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Mumbai set to get its first floating restaurant

Sunday, 2 March 2014 - 8:00am IST | Agency: dna

  • Uday Mohite dna

Do good food and ambience attract you to a restaurant? If yes, how about a wining and dining joint with a stunning view of the Arabian sea, with the Bandra Worli Sea Link in the foreground? Get ready to enjoy this heightened experience as Mumbai is set to get its first floating restaurant.

The Maharashtra Tourism Development Corporation in collaboration with a private party is starting the floating restaurant off Bandra. This will be the first of many such projects to be replicated across the state, said tourism board officials.

The project will take off in the next couple of months and the consent from Maharashtra Maritime Board has already been received by the tourism body, sources said.

"It will be a great experience for the food lovers and others who want to have some good time with near and dear ones amidst the breathtaking view of the sea," said Paraag Jain Nainuttia, chief executive officer of the maritime board.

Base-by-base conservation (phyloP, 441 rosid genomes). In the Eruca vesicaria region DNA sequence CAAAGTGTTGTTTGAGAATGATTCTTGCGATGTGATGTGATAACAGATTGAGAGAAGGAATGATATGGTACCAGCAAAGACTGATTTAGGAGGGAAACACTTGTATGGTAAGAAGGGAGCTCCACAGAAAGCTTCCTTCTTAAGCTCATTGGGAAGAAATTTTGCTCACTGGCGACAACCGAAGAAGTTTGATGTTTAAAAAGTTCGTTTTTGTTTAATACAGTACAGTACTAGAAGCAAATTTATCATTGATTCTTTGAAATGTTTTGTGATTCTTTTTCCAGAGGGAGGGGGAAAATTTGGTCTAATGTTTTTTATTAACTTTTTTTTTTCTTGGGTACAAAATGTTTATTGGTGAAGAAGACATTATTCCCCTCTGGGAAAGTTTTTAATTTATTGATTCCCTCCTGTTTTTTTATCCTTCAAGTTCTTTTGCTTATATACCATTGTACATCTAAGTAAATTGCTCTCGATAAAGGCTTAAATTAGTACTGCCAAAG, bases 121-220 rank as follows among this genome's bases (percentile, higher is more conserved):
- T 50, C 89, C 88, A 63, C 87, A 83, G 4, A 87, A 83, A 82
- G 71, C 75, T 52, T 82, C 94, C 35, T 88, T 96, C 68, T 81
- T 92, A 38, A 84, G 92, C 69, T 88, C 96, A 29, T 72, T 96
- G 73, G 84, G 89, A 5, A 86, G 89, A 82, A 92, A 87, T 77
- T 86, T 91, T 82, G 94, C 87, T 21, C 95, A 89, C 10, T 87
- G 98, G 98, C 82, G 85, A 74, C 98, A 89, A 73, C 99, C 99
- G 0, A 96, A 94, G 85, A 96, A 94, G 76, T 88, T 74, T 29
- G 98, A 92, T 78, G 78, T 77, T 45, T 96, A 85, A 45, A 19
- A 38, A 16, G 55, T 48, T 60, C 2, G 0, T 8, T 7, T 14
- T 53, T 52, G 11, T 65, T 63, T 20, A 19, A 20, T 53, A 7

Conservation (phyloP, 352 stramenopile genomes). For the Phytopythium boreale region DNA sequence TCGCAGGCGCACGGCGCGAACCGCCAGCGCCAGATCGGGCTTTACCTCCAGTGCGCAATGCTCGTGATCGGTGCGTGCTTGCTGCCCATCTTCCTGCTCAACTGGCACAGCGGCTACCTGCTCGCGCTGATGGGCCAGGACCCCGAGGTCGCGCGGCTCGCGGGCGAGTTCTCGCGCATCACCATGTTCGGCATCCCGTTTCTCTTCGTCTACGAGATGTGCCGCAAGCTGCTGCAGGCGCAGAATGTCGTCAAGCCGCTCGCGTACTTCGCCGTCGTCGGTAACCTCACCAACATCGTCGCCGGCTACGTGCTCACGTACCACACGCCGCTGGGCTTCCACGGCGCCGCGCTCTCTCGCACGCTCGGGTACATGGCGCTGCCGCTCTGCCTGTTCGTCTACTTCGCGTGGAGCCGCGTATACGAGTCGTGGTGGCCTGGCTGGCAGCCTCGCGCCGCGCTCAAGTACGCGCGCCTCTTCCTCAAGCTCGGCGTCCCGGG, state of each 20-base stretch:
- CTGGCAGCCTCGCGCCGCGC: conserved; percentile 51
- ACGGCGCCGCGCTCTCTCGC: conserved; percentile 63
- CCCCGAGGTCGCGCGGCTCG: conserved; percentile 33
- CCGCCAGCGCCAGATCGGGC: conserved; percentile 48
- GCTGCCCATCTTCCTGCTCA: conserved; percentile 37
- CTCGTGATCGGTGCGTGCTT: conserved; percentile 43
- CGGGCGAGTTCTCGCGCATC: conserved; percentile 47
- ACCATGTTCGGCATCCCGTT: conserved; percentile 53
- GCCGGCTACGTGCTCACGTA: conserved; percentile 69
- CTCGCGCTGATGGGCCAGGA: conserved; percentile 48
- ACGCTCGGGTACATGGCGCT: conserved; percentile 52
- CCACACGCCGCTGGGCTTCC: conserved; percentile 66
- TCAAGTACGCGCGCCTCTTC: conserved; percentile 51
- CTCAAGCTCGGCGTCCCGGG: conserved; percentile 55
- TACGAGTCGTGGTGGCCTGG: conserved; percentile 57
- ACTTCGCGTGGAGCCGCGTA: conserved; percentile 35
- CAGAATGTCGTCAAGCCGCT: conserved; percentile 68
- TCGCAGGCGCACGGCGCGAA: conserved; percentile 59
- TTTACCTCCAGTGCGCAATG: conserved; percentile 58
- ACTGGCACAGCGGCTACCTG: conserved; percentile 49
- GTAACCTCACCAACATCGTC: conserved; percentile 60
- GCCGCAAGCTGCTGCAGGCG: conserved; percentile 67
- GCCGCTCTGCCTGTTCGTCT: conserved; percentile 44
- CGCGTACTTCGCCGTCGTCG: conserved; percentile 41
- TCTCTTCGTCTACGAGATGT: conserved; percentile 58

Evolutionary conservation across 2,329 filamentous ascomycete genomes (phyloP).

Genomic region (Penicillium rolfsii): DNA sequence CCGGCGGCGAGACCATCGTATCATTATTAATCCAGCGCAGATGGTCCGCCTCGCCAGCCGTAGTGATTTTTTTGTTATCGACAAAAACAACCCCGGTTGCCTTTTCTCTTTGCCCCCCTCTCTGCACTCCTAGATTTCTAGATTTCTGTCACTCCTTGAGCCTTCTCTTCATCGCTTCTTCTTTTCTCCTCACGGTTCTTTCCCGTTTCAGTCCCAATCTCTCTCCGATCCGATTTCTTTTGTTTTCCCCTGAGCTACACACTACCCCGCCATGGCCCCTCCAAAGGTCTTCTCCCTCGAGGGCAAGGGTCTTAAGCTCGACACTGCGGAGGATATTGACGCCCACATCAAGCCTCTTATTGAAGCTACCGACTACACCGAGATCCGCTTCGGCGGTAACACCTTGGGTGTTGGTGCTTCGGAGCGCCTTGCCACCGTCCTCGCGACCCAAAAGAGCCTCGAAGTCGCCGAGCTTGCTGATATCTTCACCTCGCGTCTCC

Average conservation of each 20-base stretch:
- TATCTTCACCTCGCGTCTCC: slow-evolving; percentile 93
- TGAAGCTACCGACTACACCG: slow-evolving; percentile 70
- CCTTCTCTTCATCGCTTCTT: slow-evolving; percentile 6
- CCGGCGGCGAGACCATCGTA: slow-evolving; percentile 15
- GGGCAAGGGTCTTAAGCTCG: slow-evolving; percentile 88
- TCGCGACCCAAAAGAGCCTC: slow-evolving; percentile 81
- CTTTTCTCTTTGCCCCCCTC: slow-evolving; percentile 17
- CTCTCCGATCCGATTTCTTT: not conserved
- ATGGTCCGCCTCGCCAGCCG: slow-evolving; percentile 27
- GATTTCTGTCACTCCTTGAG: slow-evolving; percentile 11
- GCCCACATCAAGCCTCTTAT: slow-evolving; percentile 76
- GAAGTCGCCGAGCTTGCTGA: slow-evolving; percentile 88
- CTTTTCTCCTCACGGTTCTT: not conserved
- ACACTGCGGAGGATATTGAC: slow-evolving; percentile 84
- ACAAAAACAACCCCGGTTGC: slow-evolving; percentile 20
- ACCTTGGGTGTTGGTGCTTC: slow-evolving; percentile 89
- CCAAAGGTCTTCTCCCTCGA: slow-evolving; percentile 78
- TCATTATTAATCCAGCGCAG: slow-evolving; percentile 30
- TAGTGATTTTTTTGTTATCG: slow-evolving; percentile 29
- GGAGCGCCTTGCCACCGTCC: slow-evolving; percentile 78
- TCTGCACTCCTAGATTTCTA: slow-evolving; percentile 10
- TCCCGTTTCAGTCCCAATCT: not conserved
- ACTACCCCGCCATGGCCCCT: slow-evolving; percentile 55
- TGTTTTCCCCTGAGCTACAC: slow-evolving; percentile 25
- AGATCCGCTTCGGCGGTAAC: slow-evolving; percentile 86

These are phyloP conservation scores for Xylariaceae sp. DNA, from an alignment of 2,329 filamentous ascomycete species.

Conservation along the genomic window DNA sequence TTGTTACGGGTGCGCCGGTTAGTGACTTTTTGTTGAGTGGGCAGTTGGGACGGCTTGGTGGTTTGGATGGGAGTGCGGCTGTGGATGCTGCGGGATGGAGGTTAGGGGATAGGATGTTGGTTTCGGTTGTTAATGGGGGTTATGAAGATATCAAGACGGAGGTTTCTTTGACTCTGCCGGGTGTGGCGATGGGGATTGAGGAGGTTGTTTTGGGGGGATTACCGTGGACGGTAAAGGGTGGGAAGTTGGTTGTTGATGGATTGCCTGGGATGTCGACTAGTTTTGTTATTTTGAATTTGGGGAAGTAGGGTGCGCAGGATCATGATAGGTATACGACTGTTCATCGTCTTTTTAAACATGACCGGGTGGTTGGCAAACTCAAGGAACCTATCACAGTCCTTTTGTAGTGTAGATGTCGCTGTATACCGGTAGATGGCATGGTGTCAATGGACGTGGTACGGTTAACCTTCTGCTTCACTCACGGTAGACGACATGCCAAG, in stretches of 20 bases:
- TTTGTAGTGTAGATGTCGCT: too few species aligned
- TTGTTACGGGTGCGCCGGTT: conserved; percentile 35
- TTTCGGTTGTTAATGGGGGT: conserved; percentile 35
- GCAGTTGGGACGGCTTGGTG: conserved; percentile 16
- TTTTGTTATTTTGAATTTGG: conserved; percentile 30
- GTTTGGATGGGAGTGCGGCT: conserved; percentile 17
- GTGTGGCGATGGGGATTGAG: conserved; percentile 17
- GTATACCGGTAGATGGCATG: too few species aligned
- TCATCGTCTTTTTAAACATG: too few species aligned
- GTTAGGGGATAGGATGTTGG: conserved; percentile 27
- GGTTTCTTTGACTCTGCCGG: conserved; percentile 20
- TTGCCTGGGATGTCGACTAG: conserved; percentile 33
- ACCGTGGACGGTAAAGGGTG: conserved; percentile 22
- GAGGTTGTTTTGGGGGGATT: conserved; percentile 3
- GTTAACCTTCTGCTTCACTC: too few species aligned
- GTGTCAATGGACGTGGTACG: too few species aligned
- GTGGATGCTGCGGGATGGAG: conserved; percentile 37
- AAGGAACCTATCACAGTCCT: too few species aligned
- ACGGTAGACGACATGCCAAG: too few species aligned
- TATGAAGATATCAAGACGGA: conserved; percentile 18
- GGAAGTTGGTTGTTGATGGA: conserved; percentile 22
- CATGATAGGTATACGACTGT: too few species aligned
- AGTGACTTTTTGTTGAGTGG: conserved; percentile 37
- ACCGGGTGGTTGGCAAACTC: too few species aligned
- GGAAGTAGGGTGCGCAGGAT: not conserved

The development is significant considering the fact that Mumbai does not have a wine and dine vessel even though it sees the highest number of foreign visitors. Many cities across the country and the world have developed tourism around floating restaurants. They offer special dining, cruises and parties organised on rivers, lakes and the sea.

Officials having direct knowledge about the project said that nearly 70 people can be accommodated in the vessel on which the passengers can dine or party till the permissible limits set by the civic and police authorities. The restaurant will start functioning mainly during the evening hours, they said.

According the sources, the vessel will have two decks with a big hall inside. "MTDC is acting just as a facilitator. The restaurant, which will be operated by private players, will start once all the required permissions are in place" said Satish Soni, joint managing director of the tourism corporation.

While floating cafes and eateries in Bangkok, New York and European cities are a part of the city culture, in India, Goa has extensively used its waterfronts to attract tourists. In Hyderabad too, such joints can be seen on the famous Hussain Sagar lake.

In Mumbai, parties and dining on ships, which mainly happened during the New Year celebrations, has been barred since the terror attack of 26/11 when 10 Pakistani terrorists entered the city through the sea and created bloodbath, leading to the death of 166 people.

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